Sunday, 16 September 2012
Bursting Salmond's Baloon
So, just like Gideon Osborne, a crowd jeered at Alex Salmond.
To quote yesterday's Times, "Returning athletes were greeted like rock stars, but Alex Salmond was jeered by the crowd."
This must have been all the more galling because Lord Moynihan, a sports minister under Margaret Thatcher, the sort of Tory who usually gets a knee jerk negative reaction north of the border, was cheered onto the stage and "when he was followed by Mr Salmond the boos rang out".
Now I don't really know what the significance of this is, I don't really know why they booed him, or how much of the crowd booed him. However what I do know is this: the SNP have really gone through agonies this summer over their identity. First they were faced with the royal pageant fest that was the Jubilee of someone who is our monarch too - and a popular one at that! Then they were faced with an Olympics held in our country. Then they were faced with the success of those games and of Team GB. And finally the whole thing was repeated again - successfully - with the Paralympics.
Many Scots were to the fore in these games, often succeeding as part of a team or a pairing with fellow countrymen and women from all corners of Britain. We are both British and Scottish. Something most of us instinctively understand and are totally comfortable with. True some are more Brit than Scot, others more Scot than Brit, but we are British as well as Scottish nonetheless.
The referendum is about identity as much as anything else and it is deeper, more complex and ultimately more interesting than a narrow nationalism can accept.
I believe even the more considered and developed ideas of Scottish nationalism that have been expressed are, in the final analysis, quite narrow and limiting too.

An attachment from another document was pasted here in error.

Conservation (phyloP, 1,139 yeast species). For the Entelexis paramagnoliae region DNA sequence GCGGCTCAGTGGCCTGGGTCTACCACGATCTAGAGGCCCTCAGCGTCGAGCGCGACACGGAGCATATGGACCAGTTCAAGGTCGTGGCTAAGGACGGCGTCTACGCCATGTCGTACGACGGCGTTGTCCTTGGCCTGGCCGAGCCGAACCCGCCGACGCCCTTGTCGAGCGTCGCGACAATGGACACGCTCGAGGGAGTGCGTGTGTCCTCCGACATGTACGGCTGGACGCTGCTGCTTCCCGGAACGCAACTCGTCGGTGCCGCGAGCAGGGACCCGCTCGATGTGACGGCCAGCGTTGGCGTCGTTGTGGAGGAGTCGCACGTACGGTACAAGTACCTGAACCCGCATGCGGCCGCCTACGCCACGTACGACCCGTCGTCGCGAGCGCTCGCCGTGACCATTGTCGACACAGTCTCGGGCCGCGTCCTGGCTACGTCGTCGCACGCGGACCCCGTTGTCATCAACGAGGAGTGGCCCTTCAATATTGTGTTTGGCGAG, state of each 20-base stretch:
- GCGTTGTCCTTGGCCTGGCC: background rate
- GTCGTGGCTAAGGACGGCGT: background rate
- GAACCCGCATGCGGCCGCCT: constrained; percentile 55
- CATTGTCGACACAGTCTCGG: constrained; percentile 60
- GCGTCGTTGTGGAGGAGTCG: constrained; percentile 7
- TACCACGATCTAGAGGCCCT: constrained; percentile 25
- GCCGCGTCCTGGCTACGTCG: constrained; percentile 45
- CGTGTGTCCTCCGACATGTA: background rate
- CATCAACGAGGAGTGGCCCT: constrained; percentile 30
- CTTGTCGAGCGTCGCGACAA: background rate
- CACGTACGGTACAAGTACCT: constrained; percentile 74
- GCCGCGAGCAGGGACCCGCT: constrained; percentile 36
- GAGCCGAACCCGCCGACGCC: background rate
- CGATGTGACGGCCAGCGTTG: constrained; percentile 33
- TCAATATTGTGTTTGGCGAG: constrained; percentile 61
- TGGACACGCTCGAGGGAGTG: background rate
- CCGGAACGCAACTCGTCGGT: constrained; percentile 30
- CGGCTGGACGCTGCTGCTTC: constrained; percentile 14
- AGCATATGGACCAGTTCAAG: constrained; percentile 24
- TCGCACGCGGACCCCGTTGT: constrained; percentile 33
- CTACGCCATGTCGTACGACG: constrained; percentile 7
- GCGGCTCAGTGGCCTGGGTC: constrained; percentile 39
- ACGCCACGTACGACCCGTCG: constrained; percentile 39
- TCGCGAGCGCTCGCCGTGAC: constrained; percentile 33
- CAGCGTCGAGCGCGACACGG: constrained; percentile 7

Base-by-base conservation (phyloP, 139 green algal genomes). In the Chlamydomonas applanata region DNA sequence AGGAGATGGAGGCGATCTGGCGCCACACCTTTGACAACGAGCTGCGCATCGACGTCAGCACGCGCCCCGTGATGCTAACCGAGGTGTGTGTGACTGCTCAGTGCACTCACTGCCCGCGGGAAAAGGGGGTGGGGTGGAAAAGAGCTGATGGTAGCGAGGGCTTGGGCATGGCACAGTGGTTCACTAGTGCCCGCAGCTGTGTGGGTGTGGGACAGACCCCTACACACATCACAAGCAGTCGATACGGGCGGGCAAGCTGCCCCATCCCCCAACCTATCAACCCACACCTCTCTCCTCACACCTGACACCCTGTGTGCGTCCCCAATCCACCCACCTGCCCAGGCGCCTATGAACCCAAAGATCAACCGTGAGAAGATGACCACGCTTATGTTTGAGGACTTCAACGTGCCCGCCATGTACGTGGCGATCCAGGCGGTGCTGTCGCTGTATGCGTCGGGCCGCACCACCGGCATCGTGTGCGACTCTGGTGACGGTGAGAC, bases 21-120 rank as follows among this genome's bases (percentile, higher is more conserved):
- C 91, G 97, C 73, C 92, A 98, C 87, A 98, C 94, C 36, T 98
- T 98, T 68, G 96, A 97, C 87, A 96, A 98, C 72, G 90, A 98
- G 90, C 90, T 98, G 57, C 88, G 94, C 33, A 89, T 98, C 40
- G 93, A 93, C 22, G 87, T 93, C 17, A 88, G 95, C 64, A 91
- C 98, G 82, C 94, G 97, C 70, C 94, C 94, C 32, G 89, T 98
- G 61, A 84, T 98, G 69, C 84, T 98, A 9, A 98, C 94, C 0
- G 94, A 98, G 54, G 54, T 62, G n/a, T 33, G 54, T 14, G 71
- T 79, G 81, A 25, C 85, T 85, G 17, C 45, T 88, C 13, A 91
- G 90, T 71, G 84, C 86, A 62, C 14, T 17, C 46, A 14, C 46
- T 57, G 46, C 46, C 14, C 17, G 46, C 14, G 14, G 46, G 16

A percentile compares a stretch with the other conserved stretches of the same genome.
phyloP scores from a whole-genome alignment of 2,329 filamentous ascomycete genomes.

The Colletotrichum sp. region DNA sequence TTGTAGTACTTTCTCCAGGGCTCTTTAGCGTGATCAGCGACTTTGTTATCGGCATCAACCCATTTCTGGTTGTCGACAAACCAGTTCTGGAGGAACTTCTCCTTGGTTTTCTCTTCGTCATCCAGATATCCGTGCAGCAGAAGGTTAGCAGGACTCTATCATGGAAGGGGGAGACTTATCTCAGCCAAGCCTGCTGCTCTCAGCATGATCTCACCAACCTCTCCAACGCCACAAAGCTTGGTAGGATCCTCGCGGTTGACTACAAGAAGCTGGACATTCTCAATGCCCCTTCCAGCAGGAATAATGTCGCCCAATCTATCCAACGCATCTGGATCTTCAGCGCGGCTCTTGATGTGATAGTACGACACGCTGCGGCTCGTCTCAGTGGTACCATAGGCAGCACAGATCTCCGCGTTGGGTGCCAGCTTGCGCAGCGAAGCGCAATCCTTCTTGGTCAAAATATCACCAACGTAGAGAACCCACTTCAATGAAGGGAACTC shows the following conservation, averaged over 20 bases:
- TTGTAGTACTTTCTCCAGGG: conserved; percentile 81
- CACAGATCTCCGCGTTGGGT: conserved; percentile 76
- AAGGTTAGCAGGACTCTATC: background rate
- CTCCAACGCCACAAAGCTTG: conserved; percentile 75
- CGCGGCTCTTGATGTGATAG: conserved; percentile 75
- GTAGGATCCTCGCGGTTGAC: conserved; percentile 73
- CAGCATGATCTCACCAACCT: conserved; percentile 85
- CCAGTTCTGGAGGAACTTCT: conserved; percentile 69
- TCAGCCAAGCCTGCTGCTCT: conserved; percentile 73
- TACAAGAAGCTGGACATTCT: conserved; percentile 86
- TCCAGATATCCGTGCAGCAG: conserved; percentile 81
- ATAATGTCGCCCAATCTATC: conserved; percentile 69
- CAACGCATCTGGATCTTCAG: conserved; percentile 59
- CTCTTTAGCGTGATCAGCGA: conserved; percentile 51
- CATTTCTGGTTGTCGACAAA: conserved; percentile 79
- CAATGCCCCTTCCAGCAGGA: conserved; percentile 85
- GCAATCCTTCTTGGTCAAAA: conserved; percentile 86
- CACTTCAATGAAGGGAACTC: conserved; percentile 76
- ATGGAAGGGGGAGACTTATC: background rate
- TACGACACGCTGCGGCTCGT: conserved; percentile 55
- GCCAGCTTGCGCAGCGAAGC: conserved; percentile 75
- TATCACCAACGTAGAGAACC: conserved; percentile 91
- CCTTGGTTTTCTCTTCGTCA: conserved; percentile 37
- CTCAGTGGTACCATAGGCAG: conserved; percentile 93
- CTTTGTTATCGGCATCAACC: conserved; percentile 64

Salmond was booed after a summer where he seemed to try to avoid the words Great Britain or Team GB. After a summer where much of the pro nat chat on social media like Twitter was along the lines of 'it will never work', 'its all far too superficial and commercial' and 'I feel in no way British', then grudgingly admitting, 'I do feel British' but quickly adding that that's a social union - and 'err yes, I really enjoyed the Olympics'.
Perhaps this is why Salmond was jeered by Scots in Glasgow on Friday.
This summer has also been full of hype. Yes hype for the Jubilee and then the London Olympics, but also hype for the never ending referendum and the cause of an independent Scotland.
There is also all the hype against Osborne symbolised by his boo-boy moment earlier. The economy is struggling and there are things you can criticise Osborne for, and there are aspects of his approach open for debate. But like other western economies he faces the issues of a massive structural deficit, sovereign debt challenges and chronic low growth. There was a strong consensus in 2010 over what needed to be done and some realisation that there was little flexibility to allow for any panacea of easy growth solutions.
Jeff Breslin writing at Better Nation touched on an aspect of this consensus as it affects Scotland,
'The Scottish economy’s fortunes are currently noticeably clearly intertwined with the rUK economy’s, making a mockery of the back-and-forth breast-beating between Governments over which is doing marginally better than the other"'
"After all, what is Alex Salmond proposing – a low tax, fiscally conservative, light touch economy. It won’t be music to many Nats’ ears, but you’d struggle to fit too many Rizla papers between Osborne’s vision for the UK and the SNP’s apparent vision for Scotland."
Perhaps the significant thing about people booing Salmond is that helps to burst some of the hype.
Salmond is not our 'Dear Leader' - he is a politician with an agenda. And most Scots do not support that agenda. And furthermore there are more issues that face us than Scotland's national question and we are not on the march to inevitable independence.
Posted by GHmltn at 10:21